Assessing and addressing the impact of childhood trauma
Childhood trauma is the experience of a highly distressing event or situation during one's youth, which is beyond a minor's capacity for coping or control. Trauma encompasses many possible events, from enduring sexual or physical violence to facing the death of a parent. While such events would be painful for anyone, some children who experience trauma become particularly susceptible to psychosis. That is, they may become more prone to experiencing unusual thoughts, beliefs, and experiences that might make it hard to distinguish things as either real or imagined. Before most people experience full-blown psychotic disorders such as schizophrenia, they are often diagnosed as being at clinical high risk (CHR) for psychosis.
A small but growing number of studies on the CHR population have begun to focus on identifying possible factors that predict the conversion to psychotic disorders, such as the role of childhood trauma.
Although the majority of children who experience trauma do not exhibit signs of psychosis later, a sizeable share (by some estimates as much as 35%) of children go on to experience psychotic episodes. These can occur in later childhood or young adulthood. At worst, these events require psychiatric hospitalization, which can become yet another form of trauma. Ideally, health care professionals would be able to spot the warning signs of psychosis early. Based on what we know so far, we can draw provisional conclusions about particular types of childhood trauma that are linked to increased risk for psychosis: bullying, sexual abuse, and emotional neglect.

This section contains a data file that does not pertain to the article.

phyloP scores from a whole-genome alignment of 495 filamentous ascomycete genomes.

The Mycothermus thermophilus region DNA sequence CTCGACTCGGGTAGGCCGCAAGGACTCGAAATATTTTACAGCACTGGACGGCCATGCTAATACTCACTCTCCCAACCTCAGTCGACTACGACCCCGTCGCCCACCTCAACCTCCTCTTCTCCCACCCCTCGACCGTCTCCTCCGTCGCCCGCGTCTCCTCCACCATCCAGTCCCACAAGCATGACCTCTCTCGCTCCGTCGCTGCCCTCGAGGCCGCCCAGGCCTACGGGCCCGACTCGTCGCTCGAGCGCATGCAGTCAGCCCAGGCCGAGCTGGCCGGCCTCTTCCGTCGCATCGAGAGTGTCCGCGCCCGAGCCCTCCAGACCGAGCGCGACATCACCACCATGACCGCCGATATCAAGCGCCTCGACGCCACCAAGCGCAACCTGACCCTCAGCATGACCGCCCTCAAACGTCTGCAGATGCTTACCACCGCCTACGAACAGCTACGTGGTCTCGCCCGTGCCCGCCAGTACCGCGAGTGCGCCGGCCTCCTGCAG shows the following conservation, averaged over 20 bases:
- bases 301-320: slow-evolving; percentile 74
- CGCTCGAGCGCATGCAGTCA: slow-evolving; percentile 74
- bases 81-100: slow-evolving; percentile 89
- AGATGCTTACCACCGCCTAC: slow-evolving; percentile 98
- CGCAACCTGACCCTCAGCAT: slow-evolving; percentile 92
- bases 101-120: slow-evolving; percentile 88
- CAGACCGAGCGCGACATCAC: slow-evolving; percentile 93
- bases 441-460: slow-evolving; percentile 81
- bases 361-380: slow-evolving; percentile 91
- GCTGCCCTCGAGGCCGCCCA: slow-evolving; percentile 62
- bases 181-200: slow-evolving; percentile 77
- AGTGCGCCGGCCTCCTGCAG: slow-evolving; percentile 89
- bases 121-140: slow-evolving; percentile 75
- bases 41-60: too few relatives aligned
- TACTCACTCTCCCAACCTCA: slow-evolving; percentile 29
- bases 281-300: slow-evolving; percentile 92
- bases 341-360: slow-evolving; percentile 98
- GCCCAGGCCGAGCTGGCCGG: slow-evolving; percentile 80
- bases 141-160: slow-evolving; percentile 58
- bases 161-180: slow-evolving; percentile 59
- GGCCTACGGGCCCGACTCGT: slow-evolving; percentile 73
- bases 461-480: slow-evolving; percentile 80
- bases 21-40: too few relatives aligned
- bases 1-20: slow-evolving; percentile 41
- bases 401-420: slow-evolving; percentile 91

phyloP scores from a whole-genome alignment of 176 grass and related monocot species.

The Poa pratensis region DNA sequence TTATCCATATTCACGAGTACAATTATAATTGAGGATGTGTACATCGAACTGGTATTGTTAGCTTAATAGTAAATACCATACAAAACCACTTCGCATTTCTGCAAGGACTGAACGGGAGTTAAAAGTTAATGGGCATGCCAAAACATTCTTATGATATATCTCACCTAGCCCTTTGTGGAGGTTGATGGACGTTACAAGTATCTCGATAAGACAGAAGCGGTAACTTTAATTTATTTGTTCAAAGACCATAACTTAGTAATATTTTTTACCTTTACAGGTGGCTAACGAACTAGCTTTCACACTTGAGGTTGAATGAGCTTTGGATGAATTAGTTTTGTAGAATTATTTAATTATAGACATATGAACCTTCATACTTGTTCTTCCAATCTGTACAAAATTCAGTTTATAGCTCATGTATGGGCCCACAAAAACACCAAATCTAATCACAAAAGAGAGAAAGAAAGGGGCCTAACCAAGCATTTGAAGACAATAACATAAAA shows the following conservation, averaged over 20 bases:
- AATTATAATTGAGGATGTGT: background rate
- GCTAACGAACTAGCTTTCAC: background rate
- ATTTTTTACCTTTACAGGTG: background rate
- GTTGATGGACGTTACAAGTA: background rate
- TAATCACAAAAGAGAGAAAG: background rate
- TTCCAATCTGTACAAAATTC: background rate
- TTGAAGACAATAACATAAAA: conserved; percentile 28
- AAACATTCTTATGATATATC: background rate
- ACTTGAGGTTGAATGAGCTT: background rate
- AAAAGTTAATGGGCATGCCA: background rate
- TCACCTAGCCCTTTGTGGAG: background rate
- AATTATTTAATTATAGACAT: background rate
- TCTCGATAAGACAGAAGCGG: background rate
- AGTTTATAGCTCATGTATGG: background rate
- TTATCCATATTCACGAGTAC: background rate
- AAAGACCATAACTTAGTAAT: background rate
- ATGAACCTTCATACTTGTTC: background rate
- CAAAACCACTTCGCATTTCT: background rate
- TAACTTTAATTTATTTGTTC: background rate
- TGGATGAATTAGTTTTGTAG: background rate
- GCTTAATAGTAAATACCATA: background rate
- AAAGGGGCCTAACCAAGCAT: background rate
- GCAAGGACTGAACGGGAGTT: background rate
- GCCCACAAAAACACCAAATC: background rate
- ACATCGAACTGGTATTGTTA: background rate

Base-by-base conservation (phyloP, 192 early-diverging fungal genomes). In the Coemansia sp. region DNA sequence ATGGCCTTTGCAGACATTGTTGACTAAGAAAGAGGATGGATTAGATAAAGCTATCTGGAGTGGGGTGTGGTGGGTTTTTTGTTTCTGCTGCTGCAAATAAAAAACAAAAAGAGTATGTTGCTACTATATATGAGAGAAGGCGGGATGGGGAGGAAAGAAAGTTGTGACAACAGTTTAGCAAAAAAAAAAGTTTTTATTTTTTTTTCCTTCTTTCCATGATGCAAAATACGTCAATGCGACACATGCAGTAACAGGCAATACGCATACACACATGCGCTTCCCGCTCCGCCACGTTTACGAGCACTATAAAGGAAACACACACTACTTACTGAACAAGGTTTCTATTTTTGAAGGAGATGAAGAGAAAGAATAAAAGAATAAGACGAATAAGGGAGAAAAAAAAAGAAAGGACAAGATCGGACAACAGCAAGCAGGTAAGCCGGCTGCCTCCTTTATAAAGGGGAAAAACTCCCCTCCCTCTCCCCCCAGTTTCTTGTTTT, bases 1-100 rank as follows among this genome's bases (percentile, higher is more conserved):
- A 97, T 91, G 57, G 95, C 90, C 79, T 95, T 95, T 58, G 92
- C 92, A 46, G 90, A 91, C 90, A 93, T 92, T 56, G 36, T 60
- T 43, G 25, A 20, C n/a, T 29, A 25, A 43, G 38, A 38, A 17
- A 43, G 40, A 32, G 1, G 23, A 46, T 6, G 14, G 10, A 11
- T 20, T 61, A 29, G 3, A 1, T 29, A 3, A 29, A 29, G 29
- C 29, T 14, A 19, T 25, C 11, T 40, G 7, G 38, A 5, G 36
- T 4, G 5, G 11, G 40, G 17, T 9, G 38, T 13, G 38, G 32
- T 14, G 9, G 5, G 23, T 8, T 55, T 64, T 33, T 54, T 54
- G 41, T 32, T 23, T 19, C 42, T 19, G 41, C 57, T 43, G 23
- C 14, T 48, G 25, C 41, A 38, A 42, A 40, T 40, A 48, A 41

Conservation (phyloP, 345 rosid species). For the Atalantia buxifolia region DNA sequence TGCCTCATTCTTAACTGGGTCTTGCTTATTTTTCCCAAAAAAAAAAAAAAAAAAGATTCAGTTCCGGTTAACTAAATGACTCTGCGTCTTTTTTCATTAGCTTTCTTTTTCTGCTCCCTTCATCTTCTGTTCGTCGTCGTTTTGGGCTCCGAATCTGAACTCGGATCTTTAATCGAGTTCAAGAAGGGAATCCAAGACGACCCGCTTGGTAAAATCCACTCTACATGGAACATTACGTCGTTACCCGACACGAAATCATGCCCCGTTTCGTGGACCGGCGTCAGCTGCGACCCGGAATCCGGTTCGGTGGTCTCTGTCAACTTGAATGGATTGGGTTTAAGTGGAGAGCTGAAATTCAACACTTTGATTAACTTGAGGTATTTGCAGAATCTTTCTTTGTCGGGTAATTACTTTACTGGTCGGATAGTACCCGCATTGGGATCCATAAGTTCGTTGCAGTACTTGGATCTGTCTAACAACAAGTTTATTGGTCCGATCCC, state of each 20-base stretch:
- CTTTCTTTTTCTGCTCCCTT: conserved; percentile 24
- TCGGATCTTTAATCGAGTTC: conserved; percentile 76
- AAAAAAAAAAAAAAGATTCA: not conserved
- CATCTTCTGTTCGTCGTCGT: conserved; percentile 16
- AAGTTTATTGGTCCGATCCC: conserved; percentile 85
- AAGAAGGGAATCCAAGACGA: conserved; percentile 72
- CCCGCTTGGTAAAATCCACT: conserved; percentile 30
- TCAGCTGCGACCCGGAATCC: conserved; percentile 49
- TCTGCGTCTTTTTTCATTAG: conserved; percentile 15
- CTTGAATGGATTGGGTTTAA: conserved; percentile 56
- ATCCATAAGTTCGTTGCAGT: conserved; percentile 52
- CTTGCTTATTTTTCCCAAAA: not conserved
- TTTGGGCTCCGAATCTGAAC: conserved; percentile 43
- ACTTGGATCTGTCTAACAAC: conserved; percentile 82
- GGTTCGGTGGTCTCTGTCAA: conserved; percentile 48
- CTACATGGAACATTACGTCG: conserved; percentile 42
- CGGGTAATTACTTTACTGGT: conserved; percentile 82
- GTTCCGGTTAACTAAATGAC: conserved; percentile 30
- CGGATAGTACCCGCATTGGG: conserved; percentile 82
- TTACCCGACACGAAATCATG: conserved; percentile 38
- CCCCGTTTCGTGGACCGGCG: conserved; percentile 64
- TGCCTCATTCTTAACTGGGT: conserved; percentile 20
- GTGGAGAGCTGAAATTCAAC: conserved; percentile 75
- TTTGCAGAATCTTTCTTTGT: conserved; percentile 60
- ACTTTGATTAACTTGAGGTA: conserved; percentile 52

While various models have been proposed to explain why certain children who experienced trauma become susceptible to psychosis, physicians still do not have a clear understanding of this process. A recent comprehensive literature review, published in Frontiers in Psychiatry, by Dr. Danessa Mayo and colleagues offers a model of the trauma-psychosis risk cycle that results from experiencing childhood trauma. According to the model, early childhood trauma interacts with a child's genetic vulnerability and propels them towards greater likelihood of an altered developmental trajectory. Factors such as poor emotional control, limited coping skills, poor social functioning, and increased stress sensitivity increase a child's risk of experiencing psychotic-like symptoms (e.g., unusual thoughts, suspiciousness, perceptual disturbances). The experience of having psychotic-like symptoms and a trauma history creates increased vulnerability for future trauma, creating a vicious circle.
Early psychosis programs serve the vital function of preventing and reducing the severity of psychosis. In their review Dr. Mayo and colleagues unearth a benefit to such CHR screenings for trauma history. By closely analyzing the findings in a large sample of CHR screenings, physicians can effectively deduce early childhood predictors of conversion to psychosis. This work is ongoing, and a more consistent and specific definition of what is considered "trauma" should be determined. It will also be necessary to pay particular attention to the experience of members of different ethnic groups and races, as well as gender. It is possible that these variables impact the types of childhood traumas that later cause psychosis.
Dr. Mayo and colleagues recommend that physicians on the front lines of dealing with CHR youth avail themselves of targeted training for assessing and treating individuals with both trauma and psychosis. In addition, physicians should develop and adhere to standard protocols for assessing a history of childhood trauma. Finally, physicians should document any connections they uncover between childhood trauma and other health concerns. As Dr. Mayo notes, undertaking this work is vital: "We can promote resilience and mitigate the vulnerability of CHR individuals to developing a psychotic disorder and improve their chances of recovery."